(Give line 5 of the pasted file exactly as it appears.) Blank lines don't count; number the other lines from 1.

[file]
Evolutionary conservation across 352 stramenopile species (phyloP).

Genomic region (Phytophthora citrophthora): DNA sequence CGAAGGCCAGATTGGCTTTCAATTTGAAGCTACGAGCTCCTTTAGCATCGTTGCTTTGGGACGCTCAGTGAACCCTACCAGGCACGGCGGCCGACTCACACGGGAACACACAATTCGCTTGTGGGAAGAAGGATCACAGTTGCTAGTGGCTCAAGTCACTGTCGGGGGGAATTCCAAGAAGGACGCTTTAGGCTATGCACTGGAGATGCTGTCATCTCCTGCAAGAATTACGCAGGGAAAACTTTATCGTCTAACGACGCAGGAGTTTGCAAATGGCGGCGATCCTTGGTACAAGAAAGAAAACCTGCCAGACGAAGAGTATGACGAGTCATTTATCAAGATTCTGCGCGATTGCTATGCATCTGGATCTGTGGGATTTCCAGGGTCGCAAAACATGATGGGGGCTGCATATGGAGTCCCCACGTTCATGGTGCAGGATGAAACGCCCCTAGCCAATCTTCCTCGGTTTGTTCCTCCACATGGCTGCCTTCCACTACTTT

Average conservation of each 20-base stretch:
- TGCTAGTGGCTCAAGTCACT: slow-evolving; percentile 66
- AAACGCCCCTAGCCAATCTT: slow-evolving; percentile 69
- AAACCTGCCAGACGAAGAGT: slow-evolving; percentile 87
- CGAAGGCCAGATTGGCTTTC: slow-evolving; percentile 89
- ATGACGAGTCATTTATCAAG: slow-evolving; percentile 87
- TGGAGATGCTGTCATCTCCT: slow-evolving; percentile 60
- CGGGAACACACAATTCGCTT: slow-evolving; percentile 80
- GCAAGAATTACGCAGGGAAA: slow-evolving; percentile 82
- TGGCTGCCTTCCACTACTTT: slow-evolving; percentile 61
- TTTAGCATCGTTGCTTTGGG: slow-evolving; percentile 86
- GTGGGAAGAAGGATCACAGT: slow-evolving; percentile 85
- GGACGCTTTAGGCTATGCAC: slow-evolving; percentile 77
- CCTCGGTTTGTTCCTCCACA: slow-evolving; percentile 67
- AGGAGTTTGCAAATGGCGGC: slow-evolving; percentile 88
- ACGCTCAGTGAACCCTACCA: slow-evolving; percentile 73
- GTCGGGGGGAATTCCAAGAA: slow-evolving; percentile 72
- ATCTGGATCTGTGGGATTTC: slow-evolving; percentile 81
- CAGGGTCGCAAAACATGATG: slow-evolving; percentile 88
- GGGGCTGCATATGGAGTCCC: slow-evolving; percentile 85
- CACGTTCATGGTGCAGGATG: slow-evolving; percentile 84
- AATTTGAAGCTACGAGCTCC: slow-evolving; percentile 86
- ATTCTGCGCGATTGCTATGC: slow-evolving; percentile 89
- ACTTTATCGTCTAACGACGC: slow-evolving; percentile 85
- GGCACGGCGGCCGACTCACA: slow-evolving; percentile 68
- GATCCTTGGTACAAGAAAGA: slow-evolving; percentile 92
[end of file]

- AAACGCCCCTAGCCAATCTT: slow-evolving; percentile 69